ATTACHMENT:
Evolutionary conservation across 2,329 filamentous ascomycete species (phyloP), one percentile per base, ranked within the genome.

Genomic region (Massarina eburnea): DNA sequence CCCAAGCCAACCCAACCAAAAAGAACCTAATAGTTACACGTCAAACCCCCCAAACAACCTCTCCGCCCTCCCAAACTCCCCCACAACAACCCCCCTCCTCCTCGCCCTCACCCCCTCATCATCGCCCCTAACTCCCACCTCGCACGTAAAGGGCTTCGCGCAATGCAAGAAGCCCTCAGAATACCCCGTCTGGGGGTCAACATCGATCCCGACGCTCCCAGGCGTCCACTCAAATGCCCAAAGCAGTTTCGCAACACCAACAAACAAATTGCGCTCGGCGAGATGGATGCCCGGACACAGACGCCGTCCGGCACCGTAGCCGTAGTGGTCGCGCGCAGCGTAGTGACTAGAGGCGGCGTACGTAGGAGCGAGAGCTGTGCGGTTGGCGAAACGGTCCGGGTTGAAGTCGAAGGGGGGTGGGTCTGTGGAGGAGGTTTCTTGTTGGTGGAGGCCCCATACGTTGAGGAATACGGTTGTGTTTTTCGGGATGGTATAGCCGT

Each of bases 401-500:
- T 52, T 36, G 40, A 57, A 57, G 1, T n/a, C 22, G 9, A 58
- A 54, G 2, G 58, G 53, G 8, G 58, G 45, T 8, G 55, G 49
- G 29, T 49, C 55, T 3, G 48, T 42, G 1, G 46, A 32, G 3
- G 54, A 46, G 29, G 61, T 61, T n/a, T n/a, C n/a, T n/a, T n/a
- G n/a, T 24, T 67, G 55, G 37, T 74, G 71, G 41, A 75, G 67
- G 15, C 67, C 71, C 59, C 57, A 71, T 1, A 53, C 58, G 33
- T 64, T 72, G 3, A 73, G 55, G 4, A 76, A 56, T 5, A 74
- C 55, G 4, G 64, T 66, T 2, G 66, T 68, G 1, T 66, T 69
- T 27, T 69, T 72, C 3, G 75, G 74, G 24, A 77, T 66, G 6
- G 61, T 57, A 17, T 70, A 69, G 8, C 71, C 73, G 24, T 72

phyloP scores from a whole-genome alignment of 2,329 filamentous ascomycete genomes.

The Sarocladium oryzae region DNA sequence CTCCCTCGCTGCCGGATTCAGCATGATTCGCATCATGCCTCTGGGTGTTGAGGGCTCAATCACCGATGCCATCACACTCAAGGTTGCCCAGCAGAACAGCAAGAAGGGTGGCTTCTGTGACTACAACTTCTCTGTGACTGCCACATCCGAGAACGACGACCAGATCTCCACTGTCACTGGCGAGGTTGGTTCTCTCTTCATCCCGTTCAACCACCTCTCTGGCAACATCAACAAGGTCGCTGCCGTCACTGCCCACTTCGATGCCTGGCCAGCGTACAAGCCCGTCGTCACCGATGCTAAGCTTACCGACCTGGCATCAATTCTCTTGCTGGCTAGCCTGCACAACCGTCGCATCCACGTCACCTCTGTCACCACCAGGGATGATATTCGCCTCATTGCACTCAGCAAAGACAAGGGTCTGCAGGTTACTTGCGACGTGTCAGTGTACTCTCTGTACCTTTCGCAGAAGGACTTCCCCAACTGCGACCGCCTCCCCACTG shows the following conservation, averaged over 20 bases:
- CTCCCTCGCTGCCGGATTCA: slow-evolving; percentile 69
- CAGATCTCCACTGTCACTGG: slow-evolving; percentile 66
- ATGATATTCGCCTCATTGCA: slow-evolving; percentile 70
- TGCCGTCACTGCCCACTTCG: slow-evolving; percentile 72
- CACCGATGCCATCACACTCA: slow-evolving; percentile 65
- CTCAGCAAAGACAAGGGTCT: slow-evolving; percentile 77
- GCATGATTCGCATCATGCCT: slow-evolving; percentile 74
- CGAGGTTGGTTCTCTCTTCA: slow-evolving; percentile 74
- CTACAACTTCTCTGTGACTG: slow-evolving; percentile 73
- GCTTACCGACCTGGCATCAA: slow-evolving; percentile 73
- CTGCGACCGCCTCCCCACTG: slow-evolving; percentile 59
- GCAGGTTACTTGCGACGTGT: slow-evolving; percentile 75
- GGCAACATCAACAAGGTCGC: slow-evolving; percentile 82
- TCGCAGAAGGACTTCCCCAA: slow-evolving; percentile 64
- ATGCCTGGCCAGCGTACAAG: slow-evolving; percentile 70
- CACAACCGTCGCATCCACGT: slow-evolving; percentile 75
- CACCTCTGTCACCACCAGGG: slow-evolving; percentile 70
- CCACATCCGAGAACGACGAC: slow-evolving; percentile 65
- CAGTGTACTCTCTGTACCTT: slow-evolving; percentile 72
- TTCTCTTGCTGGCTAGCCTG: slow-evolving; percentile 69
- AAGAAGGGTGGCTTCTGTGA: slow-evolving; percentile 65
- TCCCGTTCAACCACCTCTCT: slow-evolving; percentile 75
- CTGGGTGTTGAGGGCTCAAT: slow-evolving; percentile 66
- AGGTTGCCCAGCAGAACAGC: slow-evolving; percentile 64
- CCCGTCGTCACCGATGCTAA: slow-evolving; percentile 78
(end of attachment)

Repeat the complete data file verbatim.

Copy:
Evolutionary conservation across 2,329 filamentous ascomycete species (phyloP), one percentile per base, ranked within the genome.

Genomic region (Massarina eburnea): DNA sequence CCCAAGCCAACCCAACCAAAAAGAACCTAATAGTTACACGTCAAACCCCCCAAACAACCTCTCCGCCCTCCCAAACTCCCCCACAACAACCCCCCTCCTCCTCGCCCTCACCCCCTCATCATCGCCCCTAACTCCCACCTCGCACGTAAAGGGCTTCGCGCAATGCAAGAAGCCCTCAGAATACCCCGTCTGGGGGTCAACATCGATCCCGACGCTCCCAGGCGTCCACTCAAATGCCCAAAGCAGTTTCGCAACACCAACAAACAAATTGCGCTCGGCGAGATGGATGCCCGGACACAGACGCCGTCCGGCACCGTAGCCGTAGTGGTCGCGCGCAGCGTAGTGACTAGAGGCGGCGTACGTAGGAGCGAGAGCTGTGCGGTTGGCGAAACGGTCCGGGTTGAAGTCGAAGGGGGGTGGGTCTGTGGAGGAGGTTTCTTGTTGGTGGAGGCCCCATACGTTGAGGAATACGGTTGTGTTTTTCGGGATGGTATAGCCGT

Each of bases 401-500:
- T 52, T 36, G 40, A 57, A 57, G 1, T n/a, C 22, G 9, A 58
- A 54, G 2, G 58, G 53, G 8, G 58, G 45, T 8, G 55, G 49
- G 29, T 49, C 55, T 3, G 48, T 42, G 1, G 46, A 32, G 3
- G 54, A 46, G 29, G 61, T 61, T n/a, T n/a, C n/a, T n/a, T n/a
- G n/a, T 24, T 67, G 55, G 37, T 74, G 71, G 41, A 75, G 67
- G 15, C 67, C 71, C 59, C 57, A 71, T 1, A 53, C 58, G 33
- T 64, T 72, G 3, A 73, G 55, G 4, A 76, A 56, T 5, A 74
- C 55, G 4, G 64, T 66, T 2, G 66, T 68, G 1, T 66, T 69
- T 27, T 69, T 72, C 3, G 75, G 74, G 24, A 77, T 66, G 6
- G 61, T 57, A 17, T 70, A 69, G 8, C 71, C 73, G 24, T 72

phyloP scores from a whole-genome alignment of 2,329 filamentous ascomycete genomes.

The Sarocladium oryzae region DNA sequence CTCCCTCGCTGCCGGATTCAGCATGATTCGCATCATGCCTCTGGGTGTTGAGGGCTCAATCACCGATGCCATCACACTCAAGGTTGCCCAGCAGAACAGCAAGAAGGGTGGCTTCTGTGACTACAACTTCTCTGTGACTGCCACATCCGAGAACGACGACCAGATCTCCACTGTCACTGGCGAGGTTGGTTCTCTCTTCATCCCGTTCAACCACCTCTCTGGCAACATCAACAAGGTCGCTGCCGTCACTGCCCACTTCGATGCCTGGCCAGCGTACAAGCCCGTCGTCACCGATGCTAAGCTTACCGACCTGGCATCAATTCTCTTGCTGGCTAGCCTGCACAACCGTCGCATCCACGTCACCTCTGTCACCACCAGGGATGATATTCGCCTCATTGCACTCAGCAAAGACAAGGGTCTGCAGGTTACTTGCGACGTGTCAGTGTACTCTCTGTACCTTTCGCAGAAGGACTTCCCCAACTGCGACCGCCTCCCCACTG shows the following conservation, averaged over 20 bases:
- CTCCCTCGCTGCCGGATTCA: slow-evolving; percentile 69
- CAGATCTCCACTGTCACTGG: slow-evolving; percentile 66
- ATGATATTCGCCTCATTGCA: slow-evolving; percentile 70
- TGCCGTCACTGCCCACTTCG: slow-evolving; percentile 72
- CACCGATGCCATCACACTCA: slow-evolving; percentile 65
- CTCAGCAAAGACAAGGGTCT: slow-evolving; percentile 77
- GCATGATTCGCATCATGCCT: slow-evolving; percentile 74
- CGAGGTTGGTTCTCTCTTCA: slow-evolving; percentile 74
- CTACAACTTCTCTGTGACTG: slow-evolving; percentile 73
- GCTTACCGACCTGGCATCAA: slow-evolving; percentile 73
- CTGCGACCGCCTCCCCACTG: slow-evolving; percentile 59
- GCAGGTTACTTGCGACGTGT: slow-evolving; percentile 75
- GGCAACATCAACAAGGTCGC: slow-evolving; percentile 82
- TCGCAGAAGGACTTCCCCAA: slow-evolving; percentile 64
- ATGCCTGGCCAGCGTACAAG: slow-evolving; percentile 70
- CACAACCGTCGCATCCACGT: slow-evolving; percentile 75
- CACCTCTGTCACCACCAGGG: slow-evolving; percentile 70
- CCACATCCGAGAACGACGAC: slow-evolving; percentile 65
- CAGTGTACTCTCTGTACCTT: slow-evolving; percentile 72
- TTCTCTTGCTGGCTAGCCTG: slow-evolving; percentile 69
- AAGAAGGGTGGCTTCTGTGA: slow-evolving; percentile 65
- TCCCGTTCAACCACCTCTCT: slow-evolving; percentile 75
- CTGGGTGTTGAGGGCTCAAT: slow-evolving; percentile 66
- AGGTTGCCCAGCAGAACAGC: slow-evolving; percentile 64
- CCCGTCGTCACCGATGCTAA: slow-evolving; percentile 78